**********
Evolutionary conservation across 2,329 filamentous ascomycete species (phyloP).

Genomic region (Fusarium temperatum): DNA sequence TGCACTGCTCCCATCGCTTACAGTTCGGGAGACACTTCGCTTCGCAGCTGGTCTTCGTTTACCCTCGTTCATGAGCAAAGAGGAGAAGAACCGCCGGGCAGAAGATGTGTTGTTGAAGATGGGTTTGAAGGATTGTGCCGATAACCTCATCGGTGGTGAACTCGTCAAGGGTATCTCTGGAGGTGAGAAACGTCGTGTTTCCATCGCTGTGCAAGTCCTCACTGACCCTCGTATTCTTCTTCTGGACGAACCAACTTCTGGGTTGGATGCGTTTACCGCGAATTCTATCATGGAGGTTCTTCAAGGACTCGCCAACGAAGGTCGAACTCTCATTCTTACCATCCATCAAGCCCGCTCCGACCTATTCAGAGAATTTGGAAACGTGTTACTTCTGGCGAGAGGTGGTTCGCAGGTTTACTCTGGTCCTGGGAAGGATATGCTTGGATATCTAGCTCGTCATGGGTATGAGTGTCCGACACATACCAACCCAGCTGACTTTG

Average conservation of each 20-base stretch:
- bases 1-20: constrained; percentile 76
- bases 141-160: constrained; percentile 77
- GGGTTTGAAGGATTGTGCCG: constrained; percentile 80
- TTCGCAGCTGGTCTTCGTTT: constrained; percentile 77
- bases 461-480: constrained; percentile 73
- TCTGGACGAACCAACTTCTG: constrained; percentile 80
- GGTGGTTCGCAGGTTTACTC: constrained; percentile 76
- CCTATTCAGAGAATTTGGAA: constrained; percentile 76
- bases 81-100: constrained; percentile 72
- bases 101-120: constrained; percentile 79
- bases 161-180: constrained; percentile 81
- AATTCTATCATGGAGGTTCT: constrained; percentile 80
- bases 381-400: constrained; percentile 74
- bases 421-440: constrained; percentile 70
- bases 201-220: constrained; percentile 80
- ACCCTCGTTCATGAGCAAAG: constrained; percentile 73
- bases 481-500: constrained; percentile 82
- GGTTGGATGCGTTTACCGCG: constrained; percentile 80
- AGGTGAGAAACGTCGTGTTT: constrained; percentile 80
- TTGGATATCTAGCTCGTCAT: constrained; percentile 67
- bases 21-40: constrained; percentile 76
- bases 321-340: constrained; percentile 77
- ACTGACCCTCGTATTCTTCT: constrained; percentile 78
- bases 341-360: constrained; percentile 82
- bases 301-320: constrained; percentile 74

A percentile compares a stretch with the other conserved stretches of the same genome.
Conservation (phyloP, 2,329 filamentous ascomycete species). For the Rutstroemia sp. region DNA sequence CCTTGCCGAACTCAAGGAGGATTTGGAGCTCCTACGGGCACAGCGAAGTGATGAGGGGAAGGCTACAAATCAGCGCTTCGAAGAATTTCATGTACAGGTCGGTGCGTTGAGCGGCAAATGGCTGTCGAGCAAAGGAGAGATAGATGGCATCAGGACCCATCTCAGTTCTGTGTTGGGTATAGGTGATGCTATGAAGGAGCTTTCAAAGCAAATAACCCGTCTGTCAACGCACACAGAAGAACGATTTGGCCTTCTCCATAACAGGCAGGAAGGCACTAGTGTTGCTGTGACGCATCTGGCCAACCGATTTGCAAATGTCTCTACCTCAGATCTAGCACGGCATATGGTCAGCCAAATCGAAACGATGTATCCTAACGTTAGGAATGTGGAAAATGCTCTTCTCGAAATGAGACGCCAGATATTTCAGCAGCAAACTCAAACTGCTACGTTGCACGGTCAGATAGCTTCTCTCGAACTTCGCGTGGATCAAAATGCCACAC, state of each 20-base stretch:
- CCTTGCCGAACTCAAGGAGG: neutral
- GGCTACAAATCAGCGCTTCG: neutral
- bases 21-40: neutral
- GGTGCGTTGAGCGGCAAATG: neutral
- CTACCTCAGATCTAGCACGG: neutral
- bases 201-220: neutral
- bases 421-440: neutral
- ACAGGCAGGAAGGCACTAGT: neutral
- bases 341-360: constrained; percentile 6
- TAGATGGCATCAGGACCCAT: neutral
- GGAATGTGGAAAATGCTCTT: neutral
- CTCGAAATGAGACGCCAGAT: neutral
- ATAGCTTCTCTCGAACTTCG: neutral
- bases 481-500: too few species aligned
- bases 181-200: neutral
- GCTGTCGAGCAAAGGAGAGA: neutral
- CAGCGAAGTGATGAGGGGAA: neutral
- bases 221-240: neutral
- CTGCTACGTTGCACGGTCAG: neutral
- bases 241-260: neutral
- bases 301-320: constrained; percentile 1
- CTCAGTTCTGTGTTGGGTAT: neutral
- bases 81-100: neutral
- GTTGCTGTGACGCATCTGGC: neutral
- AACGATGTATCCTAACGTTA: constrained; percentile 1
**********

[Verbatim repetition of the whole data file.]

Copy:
Evolutionary conservation across 2,329 filamentous ascomycete species (phyloP).

Genomic region (Fusarium temperatum): DNA sequence TGCACTGCTCCCATCGCTTACAGTTCGGGAGACACTTCGCTTCGCAGCTGGTCTTCGTTTACCCTCGTTCATGAGCAAAGAGGAGAAGAACCGCCGGGCAGAAGATGTGTTGTTGAAGATGGGTTTGAAGGATTGTGCCGATAACCTCATCGGTGGTGAACTCGTCAAGGGTATCTCTGGAGGTGAGAAACGTCGTGTTTCCATCGCTGTGCAAGTCCTCACTGACCCTCGTATTCTTCTTCTGGACGAACCAACTTCTGGGTTGGATGCGTTTACCGCGAATTCTATCATGGAGGTTCTTCAAGGACTCGCCAACGAAGGTCGAACTCTCATTCTTACCATCCATCAAGCCCGCTCCGACCTATTCAGAGAATTTGGAAACGTGTTACTTCTGGCGAGAGGTGGTTCGCAGGTTTACTCTGGTCCTGGGAAGGATATGCTTGGATATCTAGCTCGTCATGGGTATGAGTGTCCGACACATACCAACCCAGCTGACTTTG

Average conservation of each 20-base stretch:
- bases 1-20: constrained; percentile 76
- bases 141-160: constrained; percentile 77
- GGGTTTGAAGGATTGTGCCG: constrained; percentile 80
- TTCGCAGCTGGTCTTCGTTT: constrained; percentile 77
- bases 461-480: constrained; percentile 73
- TCTGGACGAACCAACTTCTG: constrained; percentile 80
- GGTGGTTCGCAGGTTTACTC: constrained; percentile 76
- CCTATTCAGAGAATTTGGAA: constrained; percentile 76
- bases 81-100: constrained; percentile 72
- bases 101-120: constrained; percentile 79
- bases 161-180: constrained; percentile 81
- AATTCTATCATGGAGGTTCT: constrained; percentile 80
- bases 381-400: constrained; percentile 74
- bases 421-440: constrained; percentile 70
- bases 201-220: constrained; percentile 80
- ACCCTCGTTCATGAGCAAAG: constrained; percentile 73
- bases 481-500: constrained; percentile 82
- GGTTGGATGCGTTTACCGCG: constrained; percentile 80
- AGGTGAGAAACGTCGTGTTT: constrained; percentile 80
- TTGGATATCTAGCTCGTCAT: constrained; percentile 67
- bases 21-40: constrained; percentile 76
- bases 321-340: constrained; percentile 77
- ACTGACCCTCGTATTCTTCT: constrained; percentile 78
- bases 341-360: constrained; percentile 82
- bases 301-320: constrained; percentile 74

A percentile compares a stretch with the other conserved stretches of the same genome.
Conservation (phyloP, 2,329 filamentous ascomycete species). For the Rutstroemia sp. region DNA sequence CCTTGCCGAACTCAAGGAGGATTTGGAGCTCCTACGGGCACAGCGAAGTGATGAGGGGAAGGCTACAAATCAGCGCTTCGAAGAATTTCATGTACAGGTCGGTGCGTTGAGCGGCAAATGGCTGTCGAGCAAAGGAGAGATAGATGGCATCAGGACCCATCTCAGTTCTGTGTTGGGTATAGGTGATGCTATGAAGGAGCTTTCAAAGCAAATAACCCGTCTGTCAACGCACACAGAAGAACGATTTGGCCTTCTCCATAACAGGCAGGAAGGCACTAGTGTTGCTGTGACGCATCTGGCCAACCGATTTGCAAATGTCTCTACCTCAGATCTAGCACGGCATATGGTCAGCCAAATCGAAACGATGTATCCTAACGTTAGGAATGTGGAAAATGCTCTTCTCGAAATGAGACGCCAGATATTTCAGCAGCAAACTCAAACTGCTACGTTGCACGGTCAGATAGCTTCTCTCGAACTTCGCGTGGATCAAAATGCCACAC, state of each 20-base stretch:
- CCTTGCCGAACTCAAGGAGG: neutral
- GGCTACAAATCAGCGCTTCG: neutral
- bases 21-40: neutral
- GGTGCGTTGAGCGGCAAATG: neutral
- CTACCTCAGATCTAGCACGG: neutral
- bases 201-220: neutral
- bases 421-440: neutral
- ACAGGCAGGAAGGCACTAGT: neutral
- bases 341-360: constrained; percentile 6
- TAGATGGCATCAGGACCCAT: neutral
- GGAATGTGGAAAATGCTCTT: neutral
- CTCGAAATGAGACGCCAGAT: neutral
- ATAGCTTCTCTCGAACTTCG: neutral
- bases 481-500: too few species aligned
- bases 181-200: neutral
- GCTGTCGAGCAAAGGAGAGA: neutral
- CAGCGAAGTGATGAGGGGAA: neutral
- bases 221-240: neutral
- CTGCTACGTTGCACGGTCAG: neutral
- bases 241-260: neutral
- bases 301-320: constrained; percentile 1
- CTCAGTTCTGTGTTGGGTAT: neutral
- bases 81-100: neutral
- GTTGCTGTGACGCATCTGGC: neutral
- AACGATGTATCCTAACGTTA: constrained; percentile 1